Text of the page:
Bayard begins by making the ridiculous claim that readers may finally “shake off the guilt” of not having read the great books that shape our world. Be careful with guilt, Mr. Bayard. Had you finished Roadhouse, you might sing a different tune when it comes to washing oneself of both corporeal and spiritual guilt. Do you have any idea what happens at the end? The bristling irony that clips at the thin threads of your argument? I assure you, the culmination of tropes during the end game of Swayze’s opus is terrifying—truly something that stays with you, like a disease, or a small dog stapled to your leg, gnawing at your testicles (not always, but a lot of the time). Read (or watch) the end of this, and you will rethink your gilded shit-head ideas on guilt.
As a freelance intellectual, I often find myself asked to contribute a book review, or deliver a lecture extempore after Jonathan Safran Foer has cancelled. So, I’m no tyro in this sphere. Mr. Bayard recommends that to lecture on a book one hasn’t read, it’s essential to “put aside rational thought and…let your sub-conscience express your personal relationship with the work.” Similarly, to review an unfamiliar book, Mr. Bayard counsels, “closing your eyes to perceive what may interest you about [the book]…then writing about yourself.”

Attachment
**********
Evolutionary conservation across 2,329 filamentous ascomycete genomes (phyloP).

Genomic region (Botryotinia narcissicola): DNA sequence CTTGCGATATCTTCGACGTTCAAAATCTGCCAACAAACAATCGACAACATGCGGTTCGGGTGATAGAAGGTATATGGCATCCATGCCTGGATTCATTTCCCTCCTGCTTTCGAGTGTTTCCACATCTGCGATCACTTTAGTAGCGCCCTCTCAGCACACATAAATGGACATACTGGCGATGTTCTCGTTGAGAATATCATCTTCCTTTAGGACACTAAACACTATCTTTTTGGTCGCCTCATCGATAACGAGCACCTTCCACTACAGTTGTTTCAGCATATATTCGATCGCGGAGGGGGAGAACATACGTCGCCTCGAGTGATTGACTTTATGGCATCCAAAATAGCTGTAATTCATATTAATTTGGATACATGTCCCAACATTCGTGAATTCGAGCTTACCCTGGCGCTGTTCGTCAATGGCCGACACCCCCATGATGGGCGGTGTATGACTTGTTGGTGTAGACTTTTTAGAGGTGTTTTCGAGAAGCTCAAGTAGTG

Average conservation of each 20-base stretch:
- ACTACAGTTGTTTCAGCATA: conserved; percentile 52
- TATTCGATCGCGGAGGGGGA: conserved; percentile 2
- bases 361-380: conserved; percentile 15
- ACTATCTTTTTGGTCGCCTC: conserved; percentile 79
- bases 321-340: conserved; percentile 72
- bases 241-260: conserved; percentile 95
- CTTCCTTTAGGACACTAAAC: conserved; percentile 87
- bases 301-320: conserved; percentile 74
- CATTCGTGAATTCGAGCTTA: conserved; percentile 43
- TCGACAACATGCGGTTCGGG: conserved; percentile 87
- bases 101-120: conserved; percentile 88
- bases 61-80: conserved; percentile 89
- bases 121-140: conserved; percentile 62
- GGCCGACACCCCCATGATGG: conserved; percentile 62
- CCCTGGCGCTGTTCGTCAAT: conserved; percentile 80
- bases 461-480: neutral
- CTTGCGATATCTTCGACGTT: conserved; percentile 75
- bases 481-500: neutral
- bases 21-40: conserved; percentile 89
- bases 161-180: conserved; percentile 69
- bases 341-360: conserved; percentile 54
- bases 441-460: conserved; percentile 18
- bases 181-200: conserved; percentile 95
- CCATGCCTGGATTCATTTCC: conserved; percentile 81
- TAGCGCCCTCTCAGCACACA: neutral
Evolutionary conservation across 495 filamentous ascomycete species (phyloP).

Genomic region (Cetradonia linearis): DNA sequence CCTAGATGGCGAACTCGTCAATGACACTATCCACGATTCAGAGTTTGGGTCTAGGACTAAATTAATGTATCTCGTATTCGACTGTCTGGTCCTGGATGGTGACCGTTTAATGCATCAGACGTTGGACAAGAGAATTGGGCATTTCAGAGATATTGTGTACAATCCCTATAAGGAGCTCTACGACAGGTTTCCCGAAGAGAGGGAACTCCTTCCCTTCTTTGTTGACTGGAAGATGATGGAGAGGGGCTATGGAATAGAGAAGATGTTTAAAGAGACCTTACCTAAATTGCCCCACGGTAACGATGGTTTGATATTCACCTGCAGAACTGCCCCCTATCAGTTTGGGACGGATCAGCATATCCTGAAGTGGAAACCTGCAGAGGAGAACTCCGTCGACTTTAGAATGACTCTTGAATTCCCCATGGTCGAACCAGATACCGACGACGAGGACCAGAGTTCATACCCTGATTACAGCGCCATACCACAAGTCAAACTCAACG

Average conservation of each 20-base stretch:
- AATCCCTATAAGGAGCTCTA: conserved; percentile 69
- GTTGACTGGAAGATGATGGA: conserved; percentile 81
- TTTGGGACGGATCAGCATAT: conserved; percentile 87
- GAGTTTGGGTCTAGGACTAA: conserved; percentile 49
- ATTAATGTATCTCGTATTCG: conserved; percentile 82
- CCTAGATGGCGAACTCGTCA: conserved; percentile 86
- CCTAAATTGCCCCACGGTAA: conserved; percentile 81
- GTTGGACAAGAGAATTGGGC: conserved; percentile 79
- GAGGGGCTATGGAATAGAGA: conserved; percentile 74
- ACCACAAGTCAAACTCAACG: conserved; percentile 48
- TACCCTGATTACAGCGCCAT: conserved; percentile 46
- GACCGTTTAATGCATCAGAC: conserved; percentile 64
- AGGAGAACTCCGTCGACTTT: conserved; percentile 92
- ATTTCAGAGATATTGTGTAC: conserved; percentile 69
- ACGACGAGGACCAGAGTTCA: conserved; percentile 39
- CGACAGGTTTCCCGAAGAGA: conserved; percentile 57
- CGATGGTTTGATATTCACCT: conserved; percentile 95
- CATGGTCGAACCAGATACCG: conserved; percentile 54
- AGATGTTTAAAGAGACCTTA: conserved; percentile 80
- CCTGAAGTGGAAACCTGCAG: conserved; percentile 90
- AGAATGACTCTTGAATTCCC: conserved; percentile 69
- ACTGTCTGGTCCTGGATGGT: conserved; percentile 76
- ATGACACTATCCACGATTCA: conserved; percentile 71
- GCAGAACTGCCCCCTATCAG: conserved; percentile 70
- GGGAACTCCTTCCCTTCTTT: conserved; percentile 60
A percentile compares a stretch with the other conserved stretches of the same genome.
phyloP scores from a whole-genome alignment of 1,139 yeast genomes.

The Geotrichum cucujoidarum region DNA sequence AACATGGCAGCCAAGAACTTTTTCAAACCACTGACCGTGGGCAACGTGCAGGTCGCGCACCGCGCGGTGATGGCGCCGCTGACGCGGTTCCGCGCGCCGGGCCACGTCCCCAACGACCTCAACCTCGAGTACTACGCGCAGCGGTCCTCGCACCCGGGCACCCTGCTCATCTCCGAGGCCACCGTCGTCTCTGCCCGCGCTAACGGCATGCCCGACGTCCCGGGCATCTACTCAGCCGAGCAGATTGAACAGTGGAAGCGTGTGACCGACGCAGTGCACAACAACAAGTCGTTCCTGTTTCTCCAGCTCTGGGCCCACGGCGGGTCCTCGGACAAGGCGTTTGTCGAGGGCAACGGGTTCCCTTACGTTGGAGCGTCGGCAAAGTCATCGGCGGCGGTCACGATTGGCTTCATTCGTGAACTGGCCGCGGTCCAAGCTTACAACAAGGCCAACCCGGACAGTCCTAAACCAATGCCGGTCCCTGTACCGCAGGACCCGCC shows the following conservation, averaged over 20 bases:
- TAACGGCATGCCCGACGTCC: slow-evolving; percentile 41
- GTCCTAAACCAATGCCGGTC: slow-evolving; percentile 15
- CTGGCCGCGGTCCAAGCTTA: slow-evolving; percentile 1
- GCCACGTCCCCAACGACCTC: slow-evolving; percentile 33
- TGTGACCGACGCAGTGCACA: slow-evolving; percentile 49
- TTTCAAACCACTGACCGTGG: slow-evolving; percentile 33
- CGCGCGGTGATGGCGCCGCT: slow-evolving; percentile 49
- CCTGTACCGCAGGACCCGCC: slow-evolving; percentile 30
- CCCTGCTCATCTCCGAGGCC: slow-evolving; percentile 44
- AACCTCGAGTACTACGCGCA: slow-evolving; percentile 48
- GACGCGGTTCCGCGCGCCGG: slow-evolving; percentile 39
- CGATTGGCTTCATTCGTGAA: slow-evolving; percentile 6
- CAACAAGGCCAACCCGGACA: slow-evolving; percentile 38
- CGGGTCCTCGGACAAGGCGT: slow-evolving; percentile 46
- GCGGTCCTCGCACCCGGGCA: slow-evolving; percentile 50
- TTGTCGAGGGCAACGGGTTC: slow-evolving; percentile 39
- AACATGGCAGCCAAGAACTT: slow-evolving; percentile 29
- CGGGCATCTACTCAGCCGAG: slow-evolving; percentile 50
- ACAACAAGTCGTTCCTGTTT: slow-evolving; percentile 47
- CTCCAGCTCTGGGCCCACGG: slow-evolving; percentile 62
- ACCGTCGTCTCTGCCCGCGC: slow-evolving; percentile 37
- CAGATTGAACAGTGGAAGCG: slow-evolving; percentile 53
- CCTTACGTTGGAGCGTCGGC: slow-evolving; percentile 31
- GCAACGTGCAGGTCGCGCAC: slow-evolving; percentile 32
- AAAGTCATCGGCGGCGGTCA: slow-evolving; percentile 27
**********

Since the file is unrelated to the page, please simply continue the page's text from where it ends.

Let me state categorically that allowing the sub-conscious to intervene during a lecture is a dangerous thing. I recall a commencement speech I was asked to give at Princeton (after Jonathan Safran Foer cancelled), in which my goal was to make a connection between the gateway to adulthood and the battle scene against the Cubans over the corn fields of middle America in James Joyce’s, Ulysses. At the time, I was 40 pages short of finishing Ulysses, but I panicked for one brief moment, allowing my subconscious to creep in and reference the heart-pumping Patrick Swayze vehicle, Red Dawn to fill in the gaps created by my literary malfeasance. The audience chortled and squirmed with typical Princeton fatuity, and I spent the rest of the address huddled under the gown of Joyce Carol Oates. Years later, when I explained at a PEN meeting to Mrs. Oates that I had, in my youthful folly, dared to reference a book I had not completely finished and I was soooo sorry and I now know that the varsity football team in Ulysses were fighting Communists, not Moonies, Mrs. Oates gave me a coy smile and sort of whispered, in that way she does, “Would you mind getting me a another vodka gimlet?”